David Patte/U.S. Fish and Wildlife Service
In a surprise move, a federal court invalidates Trump’s effort to roll back the rule, which expanded the reach of the Clean Water Act

Environment Issues Justice Policy

A federal court in South Carolina on Thursday restored President Obama’s Waters of the United States (WOTUS), a 2015 rule that expanded the powers of the existing Clean Water Act to put more wetlands and waterways under federal regulation.

By overturning the Trump administration’s attempt to delay its implementation, the federal court’s decision now puts the Obama-era interpretation of the rule back into effect in 26 states—but not in the other 24 with federal court injunctions against it.

The Environmental Protection Agency (EPA) under then-Administrator Scott Pruitt moved to rescind the rule in February, when it formally suspended WOTUS for two years so that it could complete a rewrite. After that, several environmental groups, led by the Southern Environmental Law Center, appealed the stay, arguing that EPA had rushed to dismantle an environmental safeguard.

Photographed above are wetlands at the Billy Frank Jr. Nisqually National Wildlife Refuge near the Puget Sound in Washington. The Obama-era WOTUS rule expanded the Clean Water Act to put more of such waters under federal regulation.

Judge David Norton in the U.S. District Court for the District of South Carolina agreed, ruling that EPA had not solicited public comments on the rule, nor had it asked the public to consider the merits of the two regulations, from 1980 and 1982, that Pruitt’s action would return the rule to, DTN reports.

Those 1980s regulations defined the Waters of the United States as lakes, rivers and streams that passed between states. Obama’s rule expands the definition of federally-regulated waters to include streams, tributaries and wetlands that feed into major rivers and water bodies like the Chesapeake Bay, Mississippi River and Puget Sound. That interpretation of the reach of the Clean Water Act restricts the use of pollutants, such as chemical fertilizers, in about 60 percent of American waterways.

“Water, by its very nature, flows across state lines and through politically disjunct territories,” Claire Brown wrote, when The New Food Economy covered Trump’s attempted rollback last year. “It doesn’t care whether you’re worried about the government telling you how to farm or the capacity of your city’s filtration system.”

The expansion has been seen by many, including Pruitt, farm groups such as the American Farm Bureau, and National Cattlemen’s Beef Association, and even the National Golf Course Owners Association, as a burden and regulatory overreach on farmers, ranchers, and real estate developers with streams and tributaries on their properties. (Gina McCarthy, EPA Administrator in 2015, had testified that many farming activities, from plowing and tilling to building ponds and ditches, would be exempt from the regulations, as part of the hearings on expanding federal authority.)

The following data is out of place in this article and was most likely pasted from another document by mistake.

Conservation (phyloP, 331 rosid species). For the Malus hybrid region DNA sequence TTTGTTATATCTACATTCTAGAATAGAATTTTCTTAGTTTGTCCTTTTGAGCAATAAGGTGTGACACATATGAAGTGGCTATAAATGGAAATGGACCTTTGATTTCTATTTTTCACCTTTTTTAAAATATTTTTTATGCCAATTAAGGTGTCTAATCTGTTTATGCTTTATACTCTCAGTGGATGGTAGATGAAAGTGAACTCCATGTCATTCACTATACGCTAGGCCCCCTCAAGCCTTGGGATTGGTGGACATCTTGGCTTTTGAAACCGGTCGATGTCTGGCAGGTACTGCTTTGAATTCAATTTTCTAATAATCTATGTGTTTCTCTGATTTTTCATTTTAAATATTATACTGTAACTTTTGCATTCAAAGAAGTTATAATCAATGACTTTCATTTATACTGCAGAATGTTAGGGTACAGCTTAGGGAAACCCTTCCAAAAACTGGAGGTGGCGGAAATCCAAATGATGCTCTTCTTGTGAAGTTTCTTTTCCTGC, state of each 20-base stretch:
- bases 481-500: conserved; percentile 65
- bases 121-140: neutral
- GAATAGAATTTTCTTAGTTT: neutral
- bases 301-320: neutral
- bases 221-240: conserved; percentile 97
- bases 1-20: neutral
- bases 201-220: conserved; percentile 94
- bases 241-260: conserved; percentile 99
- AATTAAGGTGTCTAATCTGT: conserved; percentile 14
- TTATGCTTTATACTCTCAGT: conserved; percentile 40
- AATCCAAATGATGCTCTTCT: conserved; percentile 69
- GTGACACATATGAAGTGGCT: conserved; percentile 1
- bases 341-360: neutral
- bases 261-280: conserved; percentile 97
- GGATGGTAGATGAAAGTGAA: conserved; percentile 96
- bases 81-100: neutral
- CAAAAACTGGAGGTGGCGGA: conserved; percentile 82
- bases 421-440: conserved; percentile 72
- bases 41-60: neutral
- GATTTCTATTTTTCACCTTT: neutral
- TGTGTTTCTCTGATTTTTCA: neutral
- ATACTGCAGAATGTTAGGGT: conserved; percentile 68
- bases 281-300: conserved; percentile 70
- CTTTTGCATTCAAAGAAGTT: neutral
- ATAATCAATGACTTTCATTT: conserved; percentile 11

The country’s largest association of farmers is leading a coalition of businesses that plans to challenge the ruling.
“The 2015 rule defines terms such as ‘tributary’ and ‘adjacent’ in ways that make it impossible for farmers and ranchers to know whether the specific ditches, ephemeral drains or low areas on their land will be deemed ‘waters of the U.S.,’” the Farm Bureau writes on a regulatory reform section of its website. The country’s largest association of farmers is leading a coalition of businesses that plans to challenge the ruling.

But the federal judge’s ruling on the injunction has less to do with environmental concerns, or issues of land rights, than it does with legal logic: Judge Norton ruled that district courts, not appeals courts, are where WOTUS should be challenged. That ruling restores the Obama-era regulation in over half the country, including major agricultural states of California, Texas, Iowa, Illinois, and Ohio, but not in 24 other states where two district court decisions have wiped out the rule, according to DTN.

Meanwhile, Politico reports that environmentalists applauded the decision, with the Natural Resources Defense Council (NRDC) calling it a “sharp rebuke to the Trump administration.” As we’ve reported, environmentalists have rallied behind the expansion, saying it would protect streams that one in three Americans rely on for drinking water. But other federal legislation, in fact, ensures the potability of drinking water.

The endgame here is to engineer a final rule that will definitively repeal WOTUS, with EPA and Army Corps of Engineers expected to propose a potentially industry-friendly replacement later this year. A proposed new definition is currently under review by the Office of Management and Budget.

Sam Bloch

Sam Bloch is a staff writer at The New Food Economy. He has also written about arts and culture for publications including The New York Times, L.A. Weekly, Places Journal, and CityLab. Reach him by email at: [email protected]

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